Mothers everywhere are filling carts and baskets with new binders, matching folders, 24 pre-sharpened #2 pencils (seriously, this is on our list), and a planner to help with homework that none of our kids will use. Nearly $150 later, your child is ready to go back to the routine they hate and we love. It’s pretty standard practice: one child, one class, one massive Target receipt.
But, if you are the parent of a child who has an IEP, back to school gets a little nerve racking. Special education (SPED) has a high turnover rate. Our well-intentioned, highly qualified classroom teachers leave the profession well before their general education counterparts. And, they are just one piece of our child’s puzzle. Speech pathologists, occupational therapists, and those wonderful aides who guide our children one-on-one into general education settings change classrooms and districts leaving parents incredibly anxious about who will be on their child’s team for the next 180 days. So, like most of our experiences with our special children, we have more work to do to get ready for school. Don’t worry, SPED parents, as your friendly neighborhood advocate, and SPED mom, I have some tips and tricks for you.
Three More Things To Add To Your Supply List
The goal for the beginning of the school year is to create an easy transition from the lawlessness of summer to the structured days of fall. It is our job to make sure our children are seen as students, not qualifying diagnoses.
- Get new Releases of Information (ROI): That precious paper that allows your school team to coordinate with your private providers needs to be completed at the start of every year. All children benefit when they receive consistent messages from all adults. It takes away their superpower of “that’s not how my teacher does it” when we try to help with homework. SPED families rely on multiple experts to help our children thrive in school. But, some work outside of the educational setting. Parents need to provide schools with NEW releases every school year. You can often find these documents by navigating through the district’s website. Then, sign one release for each outside provider, including your advocate, to send to school on the first day.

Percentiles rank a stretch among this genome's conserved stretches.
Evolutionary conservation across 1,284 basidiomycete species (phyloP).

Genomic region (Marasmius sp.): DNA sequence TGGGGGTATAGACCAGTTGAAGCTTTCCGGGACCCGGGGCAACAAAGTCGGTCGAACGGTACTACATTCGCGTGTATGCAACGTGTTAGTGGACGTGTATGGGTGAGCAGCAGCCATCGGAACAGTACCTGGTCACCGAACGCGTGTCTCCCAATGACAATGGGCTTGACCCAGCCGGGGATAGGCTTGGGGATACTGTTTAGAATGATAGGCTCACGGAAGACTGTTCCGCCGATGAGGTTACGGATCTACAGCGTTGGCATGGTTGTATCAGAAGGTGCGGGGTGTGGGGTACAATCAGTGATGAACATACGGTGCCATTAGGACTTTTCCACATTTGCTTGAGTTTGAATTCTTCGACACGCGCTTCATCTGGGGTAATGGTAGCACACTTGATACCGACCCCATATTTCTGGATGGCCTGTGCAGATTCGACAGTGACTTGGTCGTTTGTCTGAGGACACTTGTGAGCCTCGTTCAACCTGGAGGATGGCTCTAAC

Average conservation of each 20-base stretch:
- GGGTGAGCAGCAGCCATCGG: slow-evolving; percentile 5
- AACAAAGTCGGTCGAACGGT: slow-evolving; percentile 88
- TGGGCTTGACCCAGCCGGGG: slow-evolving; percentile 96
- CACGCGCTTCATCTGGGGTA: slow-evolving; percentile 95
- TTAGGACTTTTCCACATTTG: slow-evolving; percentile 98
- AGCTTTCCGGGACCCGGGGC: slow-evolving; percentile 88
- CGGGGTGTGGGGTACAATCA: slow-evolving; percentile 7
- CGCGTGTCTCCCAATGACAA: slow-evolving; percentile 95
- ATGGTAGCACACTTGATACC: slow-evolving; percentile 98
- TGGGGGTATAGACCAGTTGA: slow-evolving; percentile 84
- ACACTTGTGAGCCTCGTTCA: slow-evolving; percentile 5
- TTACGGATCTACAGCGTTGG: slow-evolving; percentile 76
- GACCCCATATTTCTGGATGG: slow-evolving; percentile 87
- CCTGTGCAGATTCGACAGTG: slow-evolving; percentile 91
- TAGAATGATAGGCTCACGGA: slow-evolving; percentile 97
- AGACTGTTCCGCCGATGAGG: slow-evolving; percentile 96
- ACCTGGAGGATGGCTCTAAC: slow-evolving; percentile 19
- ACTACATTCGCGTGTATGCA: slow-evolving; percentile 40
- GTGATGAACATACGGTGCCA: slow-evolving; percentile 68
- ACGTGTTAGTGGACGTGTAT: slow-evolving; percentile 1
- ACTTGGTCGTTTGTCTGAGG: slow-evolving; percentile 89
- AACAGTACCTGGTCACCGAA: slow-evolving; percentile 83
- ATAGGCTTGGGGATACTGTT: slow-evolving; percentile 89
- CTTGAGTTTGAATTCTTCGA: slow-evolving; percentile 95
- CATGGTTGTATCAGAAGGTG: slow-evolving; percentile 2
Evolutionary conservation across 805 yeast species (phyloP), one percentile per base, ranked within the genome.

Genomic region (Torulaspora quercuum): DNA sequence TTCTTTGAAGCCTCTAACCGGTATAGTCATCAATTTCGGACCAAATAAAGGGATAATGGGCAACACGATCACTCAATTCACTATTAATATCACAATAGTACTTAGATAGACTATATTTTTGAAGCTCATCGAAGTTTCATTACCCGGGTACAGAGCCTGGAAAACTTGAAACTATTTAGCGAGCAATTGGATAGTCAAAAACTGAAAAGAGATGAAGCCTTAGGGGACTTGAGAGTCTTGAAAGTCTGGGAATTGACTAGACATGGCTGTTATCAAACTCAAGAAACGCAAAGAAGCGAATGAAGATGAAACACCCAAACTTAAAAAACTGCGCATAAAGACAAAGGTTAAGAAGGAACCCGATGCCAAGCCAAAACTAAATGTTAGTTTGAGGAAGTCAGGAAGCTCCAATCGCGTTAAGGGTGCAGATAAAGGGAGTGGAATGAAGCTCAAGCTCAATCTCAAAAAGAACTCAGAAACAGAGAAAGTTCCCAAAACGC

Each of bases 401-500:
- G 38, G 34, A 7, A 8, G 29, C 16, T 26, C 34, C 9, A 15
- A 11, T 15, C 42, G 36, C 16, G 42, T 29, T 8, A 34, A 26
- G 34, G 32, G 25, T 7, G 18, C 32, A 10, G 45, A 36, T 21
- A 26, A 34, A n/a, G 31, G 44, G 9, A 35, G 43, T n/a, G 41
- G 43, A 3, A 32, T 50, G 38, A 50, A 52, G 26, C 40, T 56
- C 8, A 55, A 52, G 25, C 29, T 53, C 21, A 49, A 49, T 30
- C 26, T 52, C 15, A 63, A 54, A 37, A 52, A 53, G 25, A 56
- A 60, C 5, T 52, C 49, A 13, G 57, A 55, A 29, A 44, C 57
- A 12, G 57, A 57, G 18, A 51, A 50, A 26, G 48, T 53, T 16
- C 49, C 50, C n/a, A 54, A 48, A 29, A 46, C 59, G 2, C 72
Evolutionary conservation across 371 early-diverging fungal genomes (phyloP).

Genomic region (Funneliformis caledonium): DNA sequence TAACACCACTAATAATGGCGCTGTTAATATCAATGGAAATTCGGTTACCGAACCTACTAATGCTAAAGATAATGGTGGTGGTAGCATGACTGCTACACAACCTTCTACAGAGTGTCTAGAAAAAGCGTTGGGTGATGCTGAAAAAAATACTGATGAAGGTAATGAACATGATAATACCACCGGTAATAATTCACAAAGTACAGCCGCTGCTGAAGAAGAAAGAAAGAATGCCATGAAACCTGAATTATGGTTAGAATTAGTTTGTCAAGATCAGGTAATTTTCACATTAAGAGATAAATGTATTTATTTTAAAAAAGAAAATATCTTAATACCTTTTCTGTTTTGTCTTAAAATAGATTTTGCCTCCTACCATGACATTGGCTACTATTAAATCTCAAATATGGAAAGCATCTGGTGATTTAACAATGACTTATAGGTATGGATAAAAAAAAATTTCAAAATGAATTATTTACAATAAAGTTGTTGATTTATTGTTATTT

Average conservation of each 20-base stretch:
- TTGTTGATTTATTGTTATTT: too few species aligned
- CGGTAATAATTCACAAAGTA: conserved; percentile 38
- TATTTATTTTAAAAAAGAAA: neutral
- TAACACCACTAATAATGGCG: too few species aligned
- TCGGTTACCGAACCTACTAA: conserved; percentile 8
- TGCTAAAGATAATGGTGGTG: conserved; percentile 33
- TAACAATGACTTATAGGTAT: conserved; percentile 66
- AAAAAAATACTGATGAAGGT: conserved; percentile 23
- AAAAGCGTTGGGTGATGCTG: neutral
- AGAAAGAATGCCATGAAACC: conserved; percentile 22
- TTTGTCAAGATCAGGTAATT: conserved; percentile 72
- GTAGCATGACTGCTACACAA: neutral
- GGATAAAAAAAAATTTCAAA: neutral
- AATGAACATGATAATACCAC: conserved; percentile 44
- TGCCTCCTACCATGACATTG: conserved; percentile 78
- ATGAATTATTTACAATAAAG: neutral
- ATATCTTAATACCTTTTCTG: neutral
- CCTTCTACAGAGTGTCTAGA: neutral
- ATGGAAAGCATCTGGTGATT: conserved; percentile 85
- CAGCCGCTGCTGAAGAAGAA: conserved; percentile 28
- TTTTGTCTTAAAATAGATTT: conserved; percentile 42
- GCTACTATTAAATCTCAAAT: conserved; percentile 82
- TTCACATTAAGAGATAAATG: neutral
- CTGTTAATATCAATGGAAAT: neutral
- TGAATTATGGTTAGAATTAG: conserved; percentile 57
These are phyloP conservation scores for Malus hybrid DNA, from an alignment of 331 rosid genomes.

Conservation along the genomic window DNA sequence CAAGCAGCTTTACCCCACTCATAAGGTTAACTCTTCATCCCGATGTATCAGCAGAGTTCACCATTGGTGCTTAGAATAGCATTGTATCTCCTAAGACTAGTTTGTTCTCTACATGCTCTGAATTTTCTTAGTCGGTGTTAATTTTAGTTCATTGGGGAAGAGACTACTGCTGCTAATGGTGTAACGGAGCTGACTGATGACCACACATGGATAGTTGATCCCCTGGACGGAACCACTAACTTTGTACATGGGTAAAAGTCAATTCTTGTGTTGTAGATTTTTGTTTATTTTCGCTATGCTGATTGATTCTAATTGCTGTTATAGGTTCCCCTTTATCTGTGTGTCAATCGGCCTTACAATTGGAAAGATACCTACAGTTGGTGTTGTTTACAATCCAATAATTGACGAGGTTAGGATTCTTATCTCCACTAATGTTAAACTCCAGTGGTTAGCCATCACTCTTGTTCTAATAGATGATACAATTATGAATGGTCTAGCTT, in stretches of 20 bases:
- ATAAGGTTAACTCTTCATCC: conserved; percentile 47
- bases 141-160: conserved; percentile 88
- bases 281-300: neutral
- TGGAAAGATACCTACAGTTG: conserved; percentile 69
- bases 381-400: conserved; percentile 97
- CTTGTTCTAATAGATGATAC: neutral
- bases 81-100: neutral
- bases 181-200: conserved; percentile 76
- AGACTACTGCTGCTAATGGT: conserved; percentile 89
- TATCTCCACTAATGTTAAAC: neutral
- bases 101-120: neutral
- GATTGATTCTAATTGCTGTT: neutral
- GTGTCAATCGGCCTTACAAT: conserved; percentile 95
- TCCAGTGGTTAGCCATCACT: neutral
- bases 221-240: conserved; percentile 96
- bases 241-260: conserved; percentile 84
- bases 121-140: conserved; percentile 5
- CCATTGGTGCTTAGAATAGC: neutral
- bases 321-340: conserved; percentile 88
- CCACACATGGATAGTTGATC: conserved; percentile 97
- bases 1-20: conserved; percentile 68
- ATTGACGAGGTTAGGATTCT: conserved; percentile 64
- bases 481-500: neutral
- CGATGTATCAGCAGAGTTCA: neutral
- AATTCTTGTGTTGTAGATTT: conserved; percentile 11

- Create a brag book: You need to tell your new team all of the amazing things your child has learned to do when not challenged by academic goals. Climbing a wall, blowing bubbles in the water, and playing superheroes with cousins. My son learned all of these skills over a summer break. As an advocate, I can translate these accomplishments to match his IEP goals. Climbing grew core muscles needed for posture and attentiveness. Blowing bubbles showed ability to create shapes needed for speech goals. Playing superheroes showed imaginary play skills with typical peers that checked off his social work goals for the previous years. SPED parents get trapped in a vicious cycle of highlighting deficits that keep justifying our minutes with specialists. Let’s start the year showing off what our kids can do and let the experts re-draft goals and elevate expectations to match.
- Re-order your day: Use the last week to mirror the demands of a school schedule and classroom expectations. In a presentation about kindergarten readiness, I give parents a simple directive, “Raise your left hand,” but mandate they wait 3 to 5 seconds before complying. The discomfort is palpable. Far from a sadistic exercise, this experience shows parents how long it takes typical children to process a request and respond properly. Our special students may have real challenges processing information or managing the sensory expectations that come from performing tasks. But, as parents, we forget to give them the time necessary, more than the 5 seconds needed by typical peers. We tend to get overwhelmed with getting from school to…gymnastics, the grocery store, and home in order to eat, play, bathe, and get to sleep at a reasonable time before repeating. (Normally, I would create an exaggerated fictional scenario to make a point. In this case, that is Jacob’s Monday.) Start having your student independently get ready for errands and complete multistep tasks as a great back-to-school crash course.
Spark Note Summary
A lifetime in the classroom followed by a new lifetime as an advocate means I have spent 4 decades on an academic calendar. So, this month is REALLY the start of a new year with new hope and promises to make this year the best one yet! Most of us special parents know that just means trading one set of struggles for another one. But, with fingers crossed, I’m hoping these back to school tricks will start your new year off with one less stress on your back to school list.